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A lawsuit says Goodwill failed to keep track of the killer, who was an inmate at a work-release facility.

If Goodwill Industries-Suncoast had properly supervised inmates at its Largo work-release facility, Arthur Regula probably never would have been killed, according to a lawsuit filed this week.

Goodwill "failed in its duty" to keep track of Michael Scott Norris, according to the suit filed by attorney Steven K. Jonas, on behalf of Regula's estate.

Norris, who was a 36-year-old inmate serving a prison sentence for armed burglary and other charges, left the work-release center on Sept. 30, 2012, burglarized a St. Petersburg house, and killed two men inside it: Regula, 36; and Bruce Johnson, 51. Norris pleaded guilty to the murders and is serving a life sentence.

Johnson's estate filed a similar lawsuit this week, according to computerized court records. A copy could not immediately be reviewed.

In response to the lawsuits, Goodwill released a statement Friday. "Our community remains deeply saddened by the senseless violence that occurred in October 2012 when a resident of the Largo Residential Re-entry Center was arrested and subsequently convicted of killing two men while he was away from the center on work release. The state implemented electronic monitoring for all work-release programs after this incident, at Goodwill's urging. We would like to resolve this and create closure for all involved."

The new lawsuits are reminders of the controversy surrounding Goodwill's Largo center, which ultimately led Gov. Rick Scott to shut down the facility at 16432 U.S. 19 N.

Work-release inmates are generally allowed to leave their assigned centers to go to work, under a program that is open to a select group of state prison inmates nearing the end of their sentences.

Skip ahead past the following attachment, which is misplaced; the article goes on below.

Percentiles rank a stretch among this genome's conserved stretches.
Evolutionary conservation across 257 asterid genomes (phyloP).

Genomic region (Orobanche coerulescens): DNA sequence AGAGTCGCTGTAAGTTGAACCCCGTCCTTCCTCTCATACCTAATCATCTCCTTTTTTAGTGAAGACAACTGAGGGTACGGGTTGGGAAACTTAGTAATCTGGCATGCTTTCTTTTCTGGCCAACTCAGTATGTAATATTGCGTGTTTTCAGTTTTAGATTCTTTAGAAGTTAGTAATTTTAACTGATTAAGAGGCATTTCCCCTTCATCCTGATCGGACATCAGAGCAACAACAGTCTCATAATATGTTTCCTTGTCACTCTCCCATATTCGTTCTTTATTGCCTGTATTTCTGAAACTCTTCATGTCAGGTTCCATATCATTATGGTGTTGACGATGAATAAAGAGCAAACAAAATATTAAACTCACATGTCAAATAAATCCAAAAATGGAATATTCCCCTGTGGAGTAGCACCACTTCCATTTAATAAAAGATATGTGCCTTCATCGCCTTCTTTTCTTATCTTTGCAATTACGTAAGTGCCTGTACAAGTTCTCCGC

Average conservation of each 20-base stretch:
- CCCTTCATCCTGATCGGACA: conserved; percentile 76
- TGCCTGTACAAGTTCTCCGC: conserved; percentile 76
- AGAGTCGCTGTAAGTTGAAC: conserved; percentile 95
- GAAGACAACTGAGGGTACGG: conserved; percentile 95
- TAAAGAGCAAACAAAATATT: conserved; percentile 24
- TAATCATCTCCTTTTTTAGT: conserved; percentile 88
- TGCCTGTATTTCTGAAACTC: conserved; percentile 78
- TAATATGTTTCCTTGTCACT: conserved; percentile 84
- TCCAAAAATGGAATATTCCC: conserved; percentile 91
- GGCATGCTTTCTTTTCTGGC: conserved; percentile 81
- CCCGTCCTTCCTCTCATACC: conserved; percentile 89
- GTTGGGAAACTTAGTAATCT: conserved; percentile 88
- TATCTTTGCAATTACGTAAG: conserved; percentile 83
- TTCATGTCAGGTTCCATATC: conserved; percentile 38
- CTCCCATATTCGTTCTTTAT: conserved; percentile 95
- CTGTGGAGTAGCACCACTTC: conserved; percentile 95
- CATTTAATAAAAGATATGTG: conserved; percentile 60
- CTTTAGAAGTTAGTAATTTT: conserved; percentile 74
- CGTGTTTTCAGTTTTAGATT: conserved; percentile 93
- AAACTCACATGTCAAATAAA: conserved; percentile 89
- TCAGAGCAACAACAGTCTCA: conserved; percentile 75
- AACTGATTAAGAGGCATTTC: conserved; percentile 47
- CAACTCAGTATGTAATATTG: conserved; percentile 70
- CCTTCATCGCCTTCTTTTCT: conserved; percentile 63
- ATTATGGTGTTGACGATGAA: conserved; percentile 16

In 2012, Goodwill operated the Largo center under contract from the DOC. It was the largest state-financed work release center in the state. It also operated a St. Petersburg center for female inmates.

The Largo center had long been controversial with nearby residents, who complained of lax supervision. The controversy deepened three months after the murders, when another inmate was arrested on charges of leaving the facility and raping a 17-year-old foreign exchange student.

An investigation by the Tampa Bay Times uncovered other instances of poor supervision, including inmates who got out while pretending to be at work. The newspaper also reported that while state work-release centers are often billed as programs for nonviolent offenders, they often housed violent criminals, including murderers. After that report, the state DOC stopped sending murderers to work-release centers.

Contact Curtis Krueger at or (727) 892-8232. Follow @ckruegertimes.